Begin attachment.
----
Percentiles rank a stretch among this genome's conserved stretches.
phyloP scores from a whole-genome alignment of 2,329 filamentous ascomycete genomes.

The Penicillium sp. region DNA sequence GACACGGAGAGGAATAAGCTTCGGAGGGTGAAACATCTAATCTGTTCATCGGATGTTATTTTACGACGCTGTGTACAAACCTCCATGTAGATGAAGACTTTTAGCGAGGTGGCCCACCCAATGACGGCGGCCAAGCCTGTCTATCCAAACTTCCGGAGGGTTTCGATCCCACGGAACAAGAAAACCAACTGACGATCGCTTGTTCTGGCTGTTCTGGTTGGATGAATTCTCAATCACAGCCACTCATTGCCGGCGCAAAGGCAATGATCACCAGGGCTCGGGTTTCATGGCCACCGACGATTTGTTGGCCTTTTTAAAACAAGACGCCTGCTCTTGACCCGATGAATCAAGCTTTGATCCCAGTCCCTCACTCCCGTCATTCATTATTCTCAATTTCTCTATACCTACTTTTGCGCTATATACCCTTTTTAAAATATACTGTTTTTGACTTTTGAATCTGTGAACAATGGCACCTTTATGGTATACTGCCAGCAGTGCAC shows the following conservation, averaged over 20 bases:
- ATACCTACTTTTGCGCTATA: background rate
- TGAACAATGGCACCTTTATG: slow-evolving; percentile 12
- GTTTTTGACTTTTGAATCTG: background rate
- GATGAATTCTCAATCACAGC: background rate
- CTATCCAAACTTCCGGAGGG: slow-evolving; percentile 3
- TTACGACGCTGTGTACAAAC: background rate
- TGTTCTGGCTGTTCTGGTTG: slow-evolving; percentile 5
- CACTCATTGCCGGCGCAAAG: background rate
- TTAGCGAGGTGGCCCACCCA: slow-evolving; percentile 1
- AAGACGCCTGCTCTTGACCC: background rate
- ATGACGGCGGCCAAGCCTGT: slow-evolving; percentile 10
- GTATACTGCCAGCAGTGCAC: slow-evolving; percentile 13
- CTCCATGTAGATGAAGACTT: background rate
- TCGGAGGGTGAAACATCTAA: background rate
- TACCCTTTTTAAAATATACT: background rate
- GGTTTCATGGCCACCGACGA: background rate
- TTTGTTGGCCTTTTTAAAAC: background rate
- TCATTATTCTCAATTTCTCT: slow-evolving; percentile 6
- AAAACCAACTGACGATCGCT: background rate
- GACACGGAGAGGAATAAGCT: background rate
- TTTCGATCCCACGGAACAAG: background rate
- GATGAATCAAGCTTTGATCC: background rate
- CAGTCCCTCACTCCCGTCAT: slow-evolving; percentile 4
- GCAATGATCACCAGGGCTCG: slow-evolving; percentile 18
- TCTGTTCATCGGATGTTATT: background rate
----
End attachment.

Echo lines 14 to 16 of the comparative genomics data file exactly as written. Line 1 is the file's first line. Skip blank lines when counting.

- ATGACGGCGGCCAAGCCTGT: slow-evolving; percentile 10
- GTATACTGCCAGCAGTGCAC: slow-evolving; percentile 13
- CTCCATGTAGATGAAGACTT: background rate